Sweet Potato Masala Parathas


Mmm, parathas. Delicious breads fried in ghee and stuffed with stuff, be it aloo (potato), gobi (cauliflower), paneer (cheese), palak (spinach)… Or in my case, leftover sweet potato masala (sweet aloo masala?).

First, the masala I used. This is a rather unorthodox method of making parathas but don’t you worry, it’ll be yummy.

Sweet Potato Masala

Adapted from VahChef

Sweet potatoes: I used 4 and they were all varying in size and length. About 500 grams, peeled and cubed.

1 teaspoon cumin seeds

1 tablespoon garlic/ginger paste

1/2 tablespoon large black mustard seeds

2 tablespoons urad daal

1 small red onion, chopped

1 tablespoon turmeric

1 handful curry leaves

Salt to taste

Boil the sweet potatoes until fork tender. I accidentally overcooked them, making them mushy, which didn’t bode well for this masala on its own. But as parathas… it’s perfect.

Heat oil in a pan. Add mustard seeds. When they sizzle, add the cumin. When that fries, add the urad daal and turmeric. Add the rest of the ingredients and saute until the onion is browned and tender.

Add the sweet potatoes and let it fry for 3 minutes ish, or until the sweet potatoes caramelize a bit.



I used the techniques used in this recipe from vegrecipesofindia.com

1 cup whole wheat flour

1 tablespoon oil

pinch of salt

water (< 1/2 cup ish)

Dough: Combine 1 cup of whole wheat flour with a pinch of salt and 1 tablespoon of oil, and add enough water until a dough forms. Knead this dough and then let it ferment for 25 minutes under a dishcloth.

After 25 minutes, divide the dough into balls and roll out into small rounds.

Heap a few tablespoons of the sweet potato mixture into the center, and then take the sides of the round and bring them together on top of the stuffing, to make a little twisted dumpling.

Roll this out again, and make a bigger round.

Spread some ghee over the surface of this and, on a hot tawa, fry until it gets golden brown in places. Spread some ghee on the uncooked side and flip and cook the other side. Ta da!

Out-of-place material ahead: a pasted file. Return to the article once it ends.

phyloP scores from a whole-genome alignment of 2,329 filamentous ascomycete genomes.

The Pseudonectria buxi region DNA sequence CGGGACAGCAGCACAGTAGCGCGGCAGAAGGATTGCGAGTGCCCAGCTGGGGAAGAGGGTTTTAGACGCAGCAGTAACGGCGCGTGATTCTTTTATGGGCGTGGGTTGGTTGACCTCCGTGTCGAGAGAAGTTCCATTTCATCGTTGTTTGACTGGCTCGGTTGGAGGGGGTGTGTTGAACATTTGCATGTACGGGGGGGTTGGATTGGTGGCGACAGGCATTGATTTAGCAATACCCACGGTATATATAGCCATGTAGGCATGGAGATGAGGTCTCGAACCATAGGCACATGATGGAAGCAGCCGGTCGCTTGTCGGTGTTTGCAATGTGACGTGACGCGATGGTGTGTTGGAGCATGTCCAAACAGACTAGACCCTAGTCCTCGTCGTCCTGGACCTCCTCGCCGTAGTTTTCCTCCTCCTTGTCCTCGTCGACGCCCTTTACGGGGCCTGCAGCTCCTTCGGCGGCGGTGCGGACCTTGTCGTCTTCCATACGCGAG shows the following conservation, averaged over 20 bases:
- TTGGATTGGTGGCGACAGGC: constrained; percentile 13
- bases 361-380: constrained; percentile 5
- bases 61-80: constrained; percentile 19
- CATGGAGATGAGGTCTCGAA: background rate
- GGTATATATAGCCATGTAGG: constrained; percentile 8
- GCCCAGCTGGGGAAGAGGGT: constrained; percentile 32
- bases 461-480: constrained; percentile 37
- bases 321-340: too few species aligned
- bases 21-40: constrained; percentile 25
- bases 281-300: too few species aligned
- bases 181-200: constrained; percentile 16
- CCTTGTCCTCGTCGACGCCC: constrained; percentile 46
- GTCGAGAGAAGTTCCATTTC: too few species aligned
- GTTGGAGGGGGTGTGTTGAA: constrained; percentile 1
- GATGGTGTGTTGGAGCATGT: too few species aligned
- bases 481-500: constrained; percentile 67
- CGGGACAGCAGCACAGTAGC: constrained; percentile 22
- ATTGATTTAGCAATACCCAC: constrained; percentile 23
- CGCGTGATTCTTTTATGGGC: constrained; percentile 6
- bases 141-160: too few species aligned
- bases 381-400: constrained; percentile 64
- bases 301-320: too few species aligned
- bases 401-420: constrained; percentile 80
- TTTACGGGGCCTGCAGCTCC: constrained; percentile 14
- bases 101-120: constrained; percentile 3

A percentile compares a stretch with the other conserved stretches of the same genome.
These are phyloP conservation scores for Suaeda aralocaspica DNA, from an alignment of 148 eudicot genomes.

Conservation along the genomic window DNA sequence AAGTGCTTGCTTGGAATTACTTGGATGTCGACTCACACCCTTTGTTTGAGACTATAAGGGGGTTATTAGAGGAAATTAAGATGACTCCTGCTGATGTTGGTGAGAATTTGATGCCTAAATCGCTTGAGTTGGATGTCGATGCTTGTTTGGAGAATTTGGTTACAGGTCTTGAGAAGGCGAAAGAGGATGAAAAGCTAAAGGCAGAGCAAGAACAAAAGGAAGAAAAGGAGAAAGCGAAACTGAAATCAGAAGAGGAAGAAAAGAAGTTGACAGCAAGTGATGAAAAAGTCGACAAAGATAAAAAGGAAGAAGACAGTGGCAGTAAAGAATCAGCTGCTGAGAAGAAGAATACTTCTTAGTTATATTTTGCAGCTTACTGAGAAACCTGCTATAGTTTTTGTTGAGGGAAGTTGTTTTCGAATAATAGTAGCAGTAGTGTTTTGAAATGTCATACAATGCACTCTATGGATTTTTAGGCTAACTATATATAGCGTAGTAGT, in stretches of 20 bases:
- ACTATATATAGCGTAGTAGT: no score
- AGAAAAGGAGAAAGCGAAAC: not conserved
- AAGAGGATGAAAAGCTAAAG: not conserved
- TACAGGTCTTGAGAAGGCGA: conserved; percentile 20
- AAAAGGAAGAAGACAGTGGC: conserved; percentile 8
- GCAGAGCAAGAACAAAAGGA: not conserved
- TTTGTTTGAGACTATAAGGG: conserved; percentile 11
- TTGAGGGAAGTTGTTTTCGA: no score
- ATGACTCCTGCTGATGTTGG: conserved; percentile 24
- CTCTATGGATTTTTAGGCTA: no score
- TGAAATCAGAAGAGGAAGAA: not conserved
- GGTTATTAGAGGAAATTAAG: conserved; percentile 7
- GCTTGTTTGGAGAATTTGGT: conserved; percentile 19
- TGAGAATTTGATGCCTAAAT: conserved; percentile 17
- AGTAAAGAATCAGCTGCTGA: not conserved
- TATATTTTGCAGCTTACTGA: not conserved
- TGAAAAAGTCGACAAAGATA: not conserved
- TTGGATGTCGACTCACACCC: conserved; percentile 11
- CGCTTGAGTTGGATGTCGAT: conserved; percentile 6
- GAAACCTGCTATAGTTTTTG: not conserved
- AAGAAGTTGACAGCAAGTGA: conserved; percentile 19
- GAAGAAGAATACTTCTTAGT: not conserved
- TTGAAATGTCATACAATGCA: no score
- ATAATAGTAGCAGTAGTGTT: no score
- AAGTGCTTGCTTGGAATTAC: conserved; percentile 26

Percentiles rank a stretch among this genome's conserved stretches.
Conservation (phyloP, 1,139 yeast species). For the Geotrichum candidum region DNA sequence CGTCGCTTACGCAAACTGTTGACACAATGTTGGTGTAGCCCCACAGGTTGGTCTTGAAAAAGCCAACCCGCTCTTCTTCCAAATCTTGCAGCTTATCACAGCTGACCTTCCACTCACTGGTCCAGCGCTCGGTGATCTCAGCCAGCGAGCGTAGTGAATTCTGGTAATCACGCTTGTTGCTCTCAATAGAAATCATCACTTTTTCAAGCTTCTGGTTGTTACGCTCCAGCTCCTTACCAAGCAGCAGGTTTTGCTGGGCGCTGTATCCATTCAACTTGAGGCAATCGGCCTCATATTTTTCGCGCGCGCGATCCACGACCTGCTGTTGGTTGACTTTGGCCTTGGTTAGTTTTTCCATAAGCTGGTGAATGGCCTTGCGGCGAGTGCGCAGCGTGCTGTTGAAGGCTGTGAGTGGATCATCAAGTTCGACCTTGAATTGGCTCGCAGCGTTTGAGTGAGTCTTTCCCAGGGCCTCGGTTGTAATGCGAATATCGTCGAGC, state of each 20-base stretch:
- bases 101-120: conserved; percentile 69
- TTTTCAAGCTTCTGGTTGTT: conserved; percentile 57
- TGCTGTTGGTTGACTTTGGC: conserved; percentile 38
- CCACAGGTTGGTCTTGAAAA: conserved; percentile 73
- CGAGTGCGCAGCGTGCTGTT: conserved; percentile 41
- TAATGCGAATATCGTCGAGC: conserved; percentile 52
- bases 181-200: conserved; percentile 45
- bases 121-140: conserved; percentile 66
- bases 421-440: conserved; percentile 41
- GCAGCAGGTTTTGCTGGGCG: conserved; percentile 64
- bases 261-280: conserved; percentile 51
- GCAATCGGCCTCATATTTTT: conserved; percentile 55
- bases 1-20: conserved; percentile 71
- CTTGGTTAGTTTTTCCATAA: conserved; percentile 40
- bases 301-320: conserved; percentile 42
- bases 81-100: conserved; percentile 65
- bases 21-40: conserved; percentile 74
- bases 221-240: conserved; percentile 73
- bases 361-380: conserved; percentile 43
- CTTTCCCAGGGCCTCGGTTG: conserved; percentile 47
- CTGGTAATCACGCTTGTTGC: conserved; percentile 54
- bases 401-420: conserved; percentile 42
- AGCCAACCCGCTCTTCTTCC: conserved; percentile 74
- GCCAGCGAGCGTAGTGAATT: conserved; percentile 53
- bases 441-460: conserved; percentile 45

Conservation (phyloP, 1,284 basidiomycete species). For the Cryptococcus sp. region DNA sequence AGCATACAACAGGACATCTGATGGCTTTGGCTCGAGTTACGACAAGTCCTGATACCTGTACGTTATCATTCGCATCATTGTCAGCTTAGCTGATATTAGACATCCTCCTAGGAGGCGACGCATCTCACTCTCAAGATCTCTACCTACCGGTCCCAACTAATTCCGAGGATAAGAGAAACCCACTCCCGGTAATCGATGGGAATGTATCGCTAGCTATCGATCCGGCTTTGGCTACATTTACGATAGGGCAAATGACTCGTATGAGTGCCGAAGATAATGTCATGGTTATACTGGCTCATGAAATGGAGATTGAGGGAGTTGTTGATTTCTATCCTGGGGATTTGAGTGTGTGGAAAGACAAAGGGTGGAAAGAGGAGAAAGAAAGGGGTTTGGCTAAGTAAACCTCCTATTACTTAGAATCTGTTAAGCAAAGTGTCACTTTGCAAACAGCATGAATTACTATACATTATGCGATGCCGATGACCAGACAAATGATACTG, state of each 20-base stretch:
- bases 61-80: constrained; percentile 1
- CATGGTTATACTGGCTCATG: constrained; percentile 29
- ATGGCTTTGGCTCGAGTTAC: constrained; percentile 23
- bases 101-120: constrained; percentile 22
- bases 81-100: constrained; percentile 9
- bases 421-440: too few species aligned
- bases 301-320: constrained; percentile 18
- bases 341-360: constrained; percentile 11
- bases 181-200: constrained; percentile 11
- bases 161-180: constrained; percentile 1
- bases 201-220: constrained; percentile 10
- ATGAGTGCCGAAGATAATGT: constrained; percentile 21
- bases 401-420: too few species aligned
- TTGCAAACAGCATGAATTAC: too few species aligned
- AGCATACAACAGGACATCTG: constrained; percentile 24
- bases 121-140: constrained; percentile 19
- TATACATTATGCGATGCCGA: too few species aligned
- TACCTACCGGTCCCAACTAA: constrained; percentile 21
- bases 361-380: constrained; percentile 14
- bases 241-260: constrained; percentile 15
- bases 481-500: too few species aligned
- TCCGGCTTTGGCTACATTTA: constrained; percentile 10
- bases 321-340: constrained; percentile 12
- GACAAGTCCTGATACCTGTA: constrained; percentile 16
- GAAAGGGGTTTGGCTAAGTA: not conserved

Bear with me. This was my first attempt and it was a lot of fun. I don’t usually do step-by-step photos but the process was pretty cool (and messy).


So after you make your dough, roll out a thick round about 3-4 inches in diameter. Spoon some of the prepared filling into the center.


Do THIS! Make a little dumpling out of it. Take the sides and pinch them together.


Then, you’re supposed to squish this and roll them out again, bigger, without actually tearing them. I didn’t really succeed at the no tearing thing.

But: browned sweet potato innards = YUM.


This was my best paratha. Soooo good.


Probably one of my favorite cooking adventures so far. And, a plus, because the sweet potato masala I thought I messed up got a second life as paratha stuffing!


Sweet Potato Chocolate Chip Cookies


So, uh, with eight days left until I returned home for Christmas break, I decided to go ahead and bake the bejeezus out of eight sweet potatoes. One potato per day: a perfect plan. My plan, however, was not perfectly executed, and I found myself with six baked sweet potatoes left… and just two more days til returning home to the dirty jerz.


But, as life so happens, I found myself juggling six sweet potatoes and an invite to a cookie swap party.

Me: “I don’t know what to make… Coconut macaroons it is! Oh wait, I have… one egg… and… no coconut. Hmm…”

Friend (Elaine): “How about sweet potato cookies?”



I laughed it off. Sweet potato cookies? What? Crazy talk!

So crazy, it just might work… (reference: The Master of Disguise.)

And work, they did. I was totally inceptioned. YUM. Other pros: One-bowl, lack-of-mixer-friendly, super easy for grad school.

Sweet Potato Chocolate Chip Cookies
Adapted from this recipe
Two sweet potatoes, baked in the skin for 1 hour at least
Scant 3/4 cup brown sugar
1/2 cup granulated sugar
1 egg
3/4 cup butter, softened
1 1/2 cup whole wheat pastry flour
1 teaspoon baking powder
1/4 teaspoon cinnamon
1/4 teaspoon nutmeg